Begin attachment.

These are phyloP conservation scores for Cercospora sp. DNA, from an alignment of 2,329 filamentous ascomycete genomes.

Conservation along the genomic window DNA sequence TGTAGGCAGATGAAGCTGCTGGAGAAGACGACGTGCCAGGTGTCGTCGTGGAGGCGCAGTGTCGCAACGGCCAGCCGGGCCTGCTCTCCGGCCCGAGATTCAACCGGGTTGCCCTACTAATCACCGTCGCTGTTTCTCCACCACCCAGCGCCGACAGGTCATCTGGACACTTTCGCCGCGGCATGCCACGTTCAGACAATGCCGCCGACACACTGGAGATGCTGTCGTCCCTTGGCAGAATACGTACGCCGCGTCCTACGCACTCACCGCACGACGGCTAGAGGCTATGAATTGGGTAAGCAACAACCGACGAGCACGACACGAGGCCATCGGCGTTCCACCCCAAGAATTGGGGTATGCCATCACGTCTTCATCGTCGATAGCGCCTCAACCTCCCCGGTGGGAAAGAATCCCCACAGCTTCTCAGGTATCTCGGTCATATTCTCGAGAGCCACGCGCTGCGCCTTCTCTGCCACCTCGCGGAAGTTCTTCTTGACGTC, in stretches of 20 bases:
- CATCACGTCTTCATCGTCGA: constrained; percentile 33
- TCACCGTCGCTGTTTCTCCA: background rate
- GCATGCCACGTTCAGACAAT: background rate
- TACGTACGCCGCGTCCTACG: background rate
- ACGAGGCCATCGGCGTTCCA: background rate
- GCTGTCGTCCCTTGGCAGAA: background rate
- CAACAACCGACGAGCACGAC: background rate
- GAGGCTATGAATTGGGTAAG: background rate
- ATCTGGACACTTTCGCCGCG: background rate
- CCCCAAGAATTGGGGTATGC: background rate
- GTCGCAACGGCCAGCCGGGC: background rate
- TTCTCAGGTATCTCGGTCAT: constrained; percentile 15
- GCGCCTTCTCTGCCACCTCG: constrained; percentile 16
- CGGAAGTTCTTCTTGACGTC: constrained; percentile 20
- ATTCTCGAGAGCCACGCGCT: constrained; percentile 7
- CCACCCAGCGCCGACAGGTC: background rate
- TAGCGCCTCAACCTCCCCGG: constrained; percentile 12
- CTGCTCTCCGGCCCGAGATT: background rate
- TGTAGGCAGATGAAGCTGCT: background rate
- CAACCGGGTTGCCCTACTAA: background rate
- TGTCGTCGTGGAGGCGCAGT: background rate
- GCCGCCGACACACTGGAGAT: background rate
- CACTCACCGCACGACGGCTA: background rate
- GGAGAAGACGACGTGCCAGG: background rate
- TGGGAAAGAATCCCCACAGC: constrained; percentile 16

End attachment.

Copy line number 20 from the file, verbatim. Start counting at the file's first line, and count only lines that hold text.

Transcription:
- CTGCTCTCCGGCCCGAGATT: background rate